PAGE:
Cities need to make the case for a real deal
I’ve been having discussions and reading about the enhanced role our major cities can play, proposals to hand more power and responsibility to city halls, or Core Cities, and the ambition of towns to be seen as having more clout.
Yesterday’s announcement that Perth, St Asaph and Chelmsford are to be crowned Jubilee cities brought back memories of my time reporting the ultimately fruitless city status bids of the towns in which I worked, in Reading at the end of the 1990s and Doncaster a couple of years later. A lot of people don’t get the point of these city status bids, as they confer no extra power or funding on the winner. But it shouldn’t be underestimated what it means to people who live and work there. It can help raise the profile or even change the image of a place (ask Preston, who beat Donny to become a ‘Golden City’ in 2002).
Doncaster is also often mentioned in debates concerning the elected mayor model, which is being pushed in major cities this year, although it is not highlighted for the right reasons. It was one of the early adopters of the approach 10 years ago. After a decade, Doncaster folk are set to vote on whether to ditch the model, which is currently headed by English Democrat elected mayor Peter Davies. Doncaster’s had problems, but I’ve always thought it unfair to blame them on its system of governance, as some have done. When the first mayor was elected in 2001, the local authority was beginning to come out of a constitutional crisis, caused by the worst case of local government corruption seen in this country for decades. Some councillors were still due to have their collars felt for fiddling their expenses at the time the first mayor Martin Winter was elected. His two terms at the helm were eventful and he left amid a storm having fallen out with the local Labour party (in an area where Caroline Flint, Rosie Winterton and Ed Miliband are all Doncaster MPs). Any elected mayor would have found it a tough hand to have been dealt.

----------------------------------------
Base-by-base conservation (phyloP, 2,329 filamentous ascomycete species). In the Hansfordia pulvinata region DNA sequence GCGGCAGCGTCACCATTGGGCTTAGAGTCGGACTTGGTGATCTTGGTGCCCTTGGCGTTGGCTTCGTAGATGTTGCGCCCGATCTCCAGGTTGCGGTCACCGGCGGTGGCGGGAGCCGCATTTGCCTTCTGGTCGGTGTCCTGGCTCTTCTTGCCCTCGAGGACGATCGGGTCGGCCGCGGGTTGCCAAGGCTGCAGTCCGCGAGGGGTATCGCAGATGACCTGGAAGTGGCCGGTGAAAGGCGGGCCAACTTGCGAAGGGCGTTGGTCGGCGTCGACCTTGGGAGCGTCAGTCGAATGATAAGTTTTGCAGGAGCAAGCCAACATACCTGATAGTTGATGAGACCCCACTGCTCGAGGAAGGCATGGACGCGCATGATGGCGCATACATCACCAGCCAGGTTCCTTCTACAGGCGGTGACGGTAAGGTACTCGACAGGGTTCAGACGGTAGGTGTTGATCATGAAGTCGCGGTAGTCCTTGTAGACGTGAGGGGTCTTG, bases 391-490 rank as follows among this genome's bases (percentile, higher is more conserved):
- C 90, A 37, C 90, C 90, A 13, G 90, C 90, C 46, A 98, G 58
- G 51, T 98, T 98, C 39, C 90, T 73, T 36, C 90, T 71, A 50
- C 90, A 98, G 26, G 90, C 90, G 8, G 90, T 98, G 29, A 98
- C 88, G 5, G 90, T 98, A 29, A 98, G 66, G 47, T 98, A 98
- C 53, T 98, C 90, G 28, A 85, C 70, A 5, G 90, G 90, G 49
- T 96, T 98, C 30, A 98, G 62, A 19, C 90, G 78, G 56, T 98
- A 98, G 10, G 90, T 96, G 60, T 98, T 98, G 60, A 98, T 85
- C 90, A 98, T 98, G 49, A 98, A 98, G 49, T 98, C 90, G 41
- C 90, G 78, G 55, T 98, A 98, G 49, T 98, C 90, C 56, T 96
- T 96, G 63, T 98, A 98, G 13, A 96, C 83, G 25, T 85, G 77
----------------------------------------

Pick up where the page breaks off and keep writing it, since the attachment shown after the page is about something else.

Will the cities hosting votes in May on the question of whether they will be run by an elected mayor fare better than Donny if people say yes? I think so, but securing a decent turnout in the votes is a significant challenge if recent poll findings from some city areas are anything to go by. In Bristol, which is voting, the debate has yet to take off. If people don’t yet know what having an elected mayor will mean, how can they be expected to support it? Times are tough, but if the campaigns don’t get going soon apathy will win the day.
In the background to all of this is the real clincher for those interested in seeing our cities have more influence over their own affairs. City Deals are the Government’s way of redressing the imbalance between London and other Core Cities, and elected mayors are a part of that. These deals could bring them new powers and funding in exchange for new ‘asks’ that Government would expect in return (which includes elected mayors). A report published today by the Centre for Cities sets out some of the key elements of City Deals and the progress made to date. It’s a useful read – but why have so many voters not heard more about the proposals?
There is a lot for cities to play for in the next few months. It’s a great opportunity for them. But there’s still an argument to be won.